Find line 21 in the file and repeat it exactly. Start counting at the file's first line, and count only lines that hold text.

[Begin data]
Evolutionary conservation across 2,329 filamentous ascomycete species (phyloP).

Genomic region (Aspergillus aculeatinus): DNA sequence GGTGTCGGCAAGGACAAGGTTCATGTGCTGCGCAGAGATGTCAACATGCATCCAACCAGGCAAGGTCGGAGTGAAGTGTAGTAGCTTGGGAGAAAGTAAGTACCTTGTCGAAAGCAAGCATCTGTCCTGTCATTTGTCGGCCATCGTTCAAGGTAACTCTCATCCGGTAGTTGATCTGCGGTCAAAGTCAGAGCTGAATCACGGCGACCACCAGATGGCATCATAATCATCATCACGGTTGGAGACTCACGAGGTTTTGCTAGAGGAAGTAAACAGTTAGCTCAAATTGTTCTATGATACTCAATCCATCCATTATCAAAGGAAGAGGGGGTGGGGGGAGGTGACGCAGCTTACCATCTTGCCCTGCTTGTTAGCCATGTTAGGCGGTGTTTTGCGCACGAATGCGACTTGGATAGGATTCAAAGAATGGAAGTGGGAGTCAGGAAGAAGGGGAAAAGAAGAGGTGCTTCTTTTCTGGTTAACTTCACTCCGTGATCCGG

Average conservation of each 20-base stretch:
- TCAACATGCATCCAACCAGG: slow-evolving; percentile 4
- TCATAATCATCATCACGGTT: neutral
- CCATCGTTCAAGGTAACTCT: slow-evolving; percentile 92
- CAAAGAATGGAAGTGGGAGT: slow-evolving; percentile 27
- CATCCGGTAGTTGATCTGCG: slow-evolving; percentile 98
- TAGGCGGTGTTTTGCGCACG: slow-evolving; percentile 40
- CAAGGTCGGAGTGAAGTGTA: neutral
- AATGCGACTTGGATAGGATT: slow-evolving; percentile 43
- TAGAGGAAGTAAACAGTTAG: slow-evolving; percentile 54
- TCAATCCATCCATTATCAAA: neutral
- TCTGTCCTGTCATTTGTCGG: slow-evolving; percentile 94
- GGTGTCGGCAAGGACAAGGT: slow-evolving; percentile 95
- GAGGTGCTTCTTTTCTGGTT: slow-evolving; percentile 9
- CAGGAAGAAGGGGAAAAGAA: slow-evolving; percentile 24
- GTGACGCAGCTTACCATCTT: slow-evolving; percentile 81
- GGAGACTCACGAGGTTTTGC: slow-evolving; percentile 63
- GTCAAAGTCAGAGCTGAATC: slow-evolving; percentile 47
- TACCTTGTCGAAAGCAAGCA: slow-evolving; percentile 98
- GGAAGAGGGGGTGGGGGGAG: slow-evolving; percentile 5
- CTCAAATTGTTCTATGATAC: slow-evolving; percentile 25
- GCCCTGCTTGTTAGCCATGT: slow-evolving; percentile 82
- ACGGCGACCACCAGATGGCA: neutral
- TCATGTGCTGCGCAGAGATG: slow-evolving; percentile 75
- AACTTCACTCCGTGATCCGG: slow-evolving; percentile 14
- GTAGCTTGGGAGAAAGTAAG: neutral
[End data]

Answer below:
- TACCTTGTCGAAAGCAAGCA: slow-evolving; percentile 98